Christian Pulisic admits he sometimes “overthinks” and puts “too much pressure” on himself to try to “save” the USMNT in an attempt to live up to the “high standards that people set for [him].”
There is presently plenty of uncertainty over his future at Chelsea, plus the fact the 2022 World Cup is now just over nine months away, making the rest of the calendar year a potentially career-shaping (if not -defining) period for the 23-year-old widely dubbed “Captain America” from the time he was 17 years old.
There is undoubtedly pressure for any player at the top of the footballing world, but for players like Pulisic — who come from places where true superstars are more singular than, say, Brazil, Germany or France — there is undeniably another layer on top of the typical. To his credit, Pulisic clearly understands this and knows he must rise, within his means, to the occasion — quotes from ESPN.com:
“Sometimes it is tough. I still haven’t completely learned. Especially going back to the U.S., sometimes I put too much pressure on myself that I need to do something special where I just need to play the best I can, do what I can do and hopefully people recognize that.
“It is just about playing my game, doing it to the best of my ability and not worrying about what any outside sources say, because that’s not what really matters.
“For example, in the last national team games, the first couple I’m going into it thinking, ‘I need to over-perform and do something to save the team,’ but there’s no need for that, because we have a very strong team.
“I think at times I was overthinking it and trying to be too good in a way that’s not necessary. I don’t need to, whatever, overcomplicate things.”
“It has been a lot [to live up to]. Especially in the U.S., I think I do have pretty high standards that people set for me, and it can be tough at times.”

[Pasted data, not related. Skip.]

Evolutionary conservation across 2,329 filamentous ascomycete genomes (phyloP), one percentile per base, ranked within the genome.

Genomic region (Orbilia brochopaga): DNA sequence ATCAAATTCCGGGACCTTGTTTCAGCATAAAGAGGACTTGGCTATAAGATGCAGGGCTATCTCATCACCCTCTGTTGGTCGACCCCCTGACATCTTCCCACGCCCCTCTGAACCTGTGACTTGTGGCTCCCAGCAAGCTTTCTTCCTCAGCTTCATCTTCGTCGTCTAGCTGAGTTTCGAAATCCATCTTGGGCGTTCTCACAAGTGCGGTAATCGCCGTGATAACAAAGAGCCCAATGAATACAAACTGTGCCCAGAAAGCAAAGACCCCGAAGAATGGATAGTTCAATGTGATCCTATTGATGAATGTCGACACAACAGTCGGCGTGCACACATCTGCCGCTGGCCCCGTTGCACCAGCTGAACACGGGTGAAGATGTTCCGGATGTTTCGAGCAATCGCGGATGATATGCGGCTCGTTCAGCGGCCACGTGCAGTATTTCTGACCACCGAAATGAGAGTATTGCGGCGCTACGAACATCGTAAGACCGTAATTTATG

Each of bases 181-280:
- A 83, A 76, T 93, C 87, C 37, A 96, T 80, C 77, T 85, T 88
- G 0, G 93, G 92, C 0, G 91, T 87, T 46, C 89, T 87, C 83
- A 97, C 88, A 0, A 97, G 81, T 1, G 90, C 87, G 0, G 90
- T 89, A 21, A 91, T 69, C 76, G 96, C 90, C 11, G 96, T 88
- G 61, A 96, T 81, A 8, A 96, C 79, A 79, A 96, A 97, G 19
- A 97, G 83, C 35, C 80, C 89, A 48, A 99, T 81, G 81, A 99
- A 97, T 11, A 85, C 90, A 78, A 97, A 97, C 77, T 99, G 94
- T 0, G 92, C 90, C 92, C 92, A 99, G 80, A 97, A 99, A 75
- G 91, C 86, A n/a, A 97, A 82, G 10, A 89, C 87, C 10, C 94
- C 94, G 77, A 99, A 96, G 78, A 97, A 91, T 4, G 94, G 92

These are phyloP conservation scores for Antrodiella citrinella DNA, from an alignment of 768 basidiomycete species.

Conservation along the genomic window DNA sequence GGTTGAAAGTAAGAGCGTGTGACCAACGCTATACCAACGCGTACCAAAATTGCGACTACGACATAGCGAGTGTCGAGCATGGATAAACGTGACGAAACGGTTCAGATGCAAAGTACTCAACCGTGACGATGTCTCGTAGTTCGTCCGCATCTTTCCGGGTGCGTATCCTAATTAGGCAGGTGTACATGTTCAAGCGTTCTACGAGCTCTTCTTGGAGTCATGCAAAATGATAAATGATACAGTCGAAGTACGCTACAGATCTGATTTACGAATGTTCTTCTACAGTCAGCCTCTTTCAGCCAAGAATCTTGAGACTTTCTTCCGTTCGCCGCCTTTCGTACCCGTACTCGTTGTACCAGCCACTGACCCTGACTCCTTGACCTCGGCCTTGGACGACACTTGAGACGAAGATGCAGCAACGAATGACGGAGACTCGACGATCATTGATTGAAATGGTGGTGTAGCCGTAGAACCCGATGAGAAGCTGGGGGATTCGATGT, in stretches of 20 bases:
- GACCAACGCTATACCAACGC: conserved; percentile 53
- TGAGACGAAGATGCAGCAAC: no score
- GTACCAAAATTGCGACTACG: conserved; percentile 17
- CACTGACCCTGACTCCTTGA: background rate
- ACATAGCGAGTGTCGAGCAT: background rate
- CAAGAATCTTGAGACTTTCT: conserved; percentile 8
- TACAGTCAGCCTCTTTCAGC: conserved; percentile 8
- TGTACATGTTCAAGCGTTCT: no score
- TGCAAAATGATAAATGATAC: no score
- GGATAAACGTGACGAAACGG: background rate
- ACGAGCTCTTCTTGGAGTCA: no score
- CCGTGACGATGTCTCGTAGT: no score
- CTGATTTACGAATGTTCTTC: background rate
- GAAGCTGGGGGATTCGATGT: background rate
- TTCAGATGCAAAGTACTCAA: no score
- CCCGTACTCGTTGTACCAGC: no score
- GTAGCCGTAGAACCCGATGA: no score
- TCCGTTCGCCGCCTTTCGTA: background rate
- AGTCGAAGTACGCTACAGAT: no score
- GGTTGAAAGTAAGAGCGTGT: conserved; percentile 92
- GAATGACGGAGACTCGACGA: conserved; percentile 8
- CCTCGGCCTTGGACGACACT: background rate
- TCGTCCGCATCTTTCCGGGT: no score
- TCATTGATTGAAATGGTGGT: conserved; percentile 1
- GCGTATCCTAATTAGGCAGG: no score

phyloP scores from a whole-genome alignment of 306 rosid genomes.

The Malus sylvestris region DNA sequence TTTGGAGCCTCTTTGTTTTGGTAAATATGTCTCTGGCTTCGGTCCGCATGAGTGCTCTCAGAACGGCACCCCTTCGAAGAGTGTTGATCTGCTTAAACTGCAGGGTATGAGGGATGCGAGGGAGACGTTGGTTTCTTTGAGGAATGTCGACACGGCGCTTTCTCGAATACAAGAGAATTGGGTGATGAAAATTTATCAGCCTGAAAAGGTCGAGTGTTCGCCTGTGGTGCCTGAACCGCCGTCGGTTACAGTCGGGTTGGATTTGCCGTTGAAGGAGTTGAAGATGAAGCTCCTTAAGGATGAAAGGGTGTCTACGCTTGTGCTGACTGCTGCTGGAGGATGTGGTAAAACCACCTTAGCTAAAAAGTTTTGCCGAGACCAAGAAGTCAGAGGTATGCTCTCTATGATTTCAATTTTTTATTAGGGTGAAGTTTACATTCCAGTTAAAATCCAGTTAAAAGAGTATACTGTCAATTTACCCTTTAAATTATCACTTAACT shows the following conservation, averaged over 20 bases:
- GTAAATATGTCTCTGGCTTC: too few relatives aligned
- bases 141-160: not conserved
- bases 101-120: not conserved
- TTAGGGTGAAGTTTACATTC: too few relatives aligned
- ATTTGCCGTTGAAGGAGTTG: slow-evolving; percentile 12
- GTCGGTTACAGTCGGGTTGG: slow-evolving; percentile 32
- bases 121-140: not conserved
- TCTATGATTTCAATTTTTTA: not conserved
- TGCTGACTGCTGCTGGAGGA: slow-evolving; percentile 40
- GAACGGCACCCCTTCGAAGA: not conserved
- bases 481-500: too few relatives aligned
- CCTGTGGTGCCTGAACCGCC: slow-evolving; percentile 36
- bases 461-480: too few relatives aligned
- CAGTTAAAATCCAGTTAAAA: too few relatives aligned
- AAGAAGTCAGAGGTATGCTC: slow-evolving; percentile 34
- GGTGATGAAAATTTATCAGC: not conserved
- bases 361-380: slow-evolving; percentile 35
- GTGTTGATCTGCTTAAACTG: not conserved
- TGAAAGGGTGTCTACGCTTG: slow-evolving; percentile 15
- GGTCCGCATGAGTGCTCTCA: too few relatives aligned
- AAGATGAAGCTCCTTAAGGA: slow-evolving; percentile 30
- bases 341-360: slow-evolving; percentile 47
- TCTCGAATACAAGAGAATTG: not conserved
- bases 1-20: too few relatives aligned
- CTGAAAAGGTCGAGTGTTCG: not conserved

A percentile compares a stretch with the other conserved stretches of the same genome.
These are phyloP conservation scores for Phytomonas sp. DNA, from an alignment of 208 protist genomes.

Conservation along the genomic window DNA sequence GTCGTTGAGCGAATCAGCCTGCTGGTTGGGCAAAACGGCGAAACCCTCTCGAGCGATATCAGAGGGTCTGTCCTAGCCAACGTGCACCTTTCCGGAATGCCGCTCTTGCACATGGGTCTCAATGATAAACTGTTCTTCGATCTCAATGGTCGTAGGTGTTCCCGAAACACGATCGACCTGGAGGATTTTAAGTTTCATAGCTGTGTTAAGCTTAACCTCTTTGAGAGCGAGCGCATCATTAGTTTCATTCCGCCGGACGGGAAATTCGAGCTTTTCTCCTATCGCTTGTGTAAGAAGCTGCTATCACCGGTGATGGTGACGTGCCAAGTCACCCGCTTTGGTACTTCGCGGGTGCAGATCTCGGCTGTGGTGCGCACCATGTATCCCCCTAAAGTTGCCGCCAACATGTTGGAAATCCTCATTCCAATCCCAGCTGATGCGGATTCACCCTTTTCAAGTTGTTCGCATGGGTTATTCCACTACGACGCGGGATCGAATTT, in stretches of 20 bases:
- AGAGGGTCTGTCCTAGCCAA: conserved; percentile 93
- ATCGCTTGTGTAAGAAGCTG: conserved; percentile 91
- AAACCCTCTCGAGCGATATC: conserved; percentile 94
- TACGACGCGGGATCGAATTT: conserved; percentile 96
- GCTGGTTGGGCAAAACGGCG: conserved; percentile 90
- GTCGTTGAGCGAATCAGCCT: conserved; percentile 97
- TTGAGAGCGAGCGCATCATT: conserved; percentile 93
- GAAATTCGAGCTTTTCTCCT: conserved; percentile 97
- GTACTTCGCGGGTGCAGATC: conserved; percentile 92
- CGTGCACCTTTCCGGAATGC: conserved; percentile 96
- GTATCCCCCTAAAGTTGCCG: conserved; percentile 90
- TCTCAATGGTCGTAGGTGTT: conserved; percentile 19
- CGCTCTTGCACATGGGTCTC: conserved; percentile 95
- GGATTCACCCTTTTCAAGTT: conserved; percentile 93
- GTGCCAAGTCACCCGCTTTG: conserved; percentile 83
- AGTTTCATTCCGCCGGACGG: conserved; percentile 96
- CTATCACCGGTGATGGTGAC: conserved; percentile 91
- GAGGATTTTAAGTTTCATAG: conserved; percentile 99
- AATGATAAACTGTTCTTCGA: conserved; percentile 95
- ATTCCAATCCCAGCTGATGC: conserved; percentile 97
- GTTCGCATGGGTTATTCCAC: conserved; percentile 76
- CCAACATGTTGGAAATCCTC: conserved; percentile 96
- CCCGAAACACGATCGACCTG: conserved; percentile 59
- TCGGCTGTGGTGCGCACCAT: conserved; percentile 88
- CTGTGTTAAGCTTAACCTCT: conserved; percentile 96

USMNT in good hands with Pulisic, Adams, McKennie
Looking back on the most recent round of World Cup qualifiers, it’s not hard to envision Pulisic “trying to be too good” or “over-perform … to save the team,” especially given 1) the heightened stakes of those three games, most notably the away qualifier in Canada, but also — and this part shouldn’t be left out — 2) Pulisic was on the team and on the field when the USMNT failed to qualify for the 2018 World Cup. As the 2022 qualifying cycle winds down, it’s not at all surprising that Pulisic, of all people, is feeling the added pressure to perform and right those wrongs of four and a half years ago.
The fact that Pulisic accepts that burden and recognizes the added pressure that puts on him, is a clear-as-day indicator that he cares a great deal and takes his role as captain and a leader very seriously. Pulisic might not be the USMNT’s most in-form player at the moment (or at any time during World Cup qualifying), but it takes all of two seconds to see that his teammates — many of whom have been in fine form for the USMNT, like Tyler Adams and Weston McKennie — still look to him and take their cues from the chosen leader.
Because they’re so talented — something which Pulisic rightly points out in the interview — it’s very easy to remember that the entire team is young and inexperienced in moments like this, and that when they fall short of expectations, they tend to come right back with the requisite renewed focus and performances to match.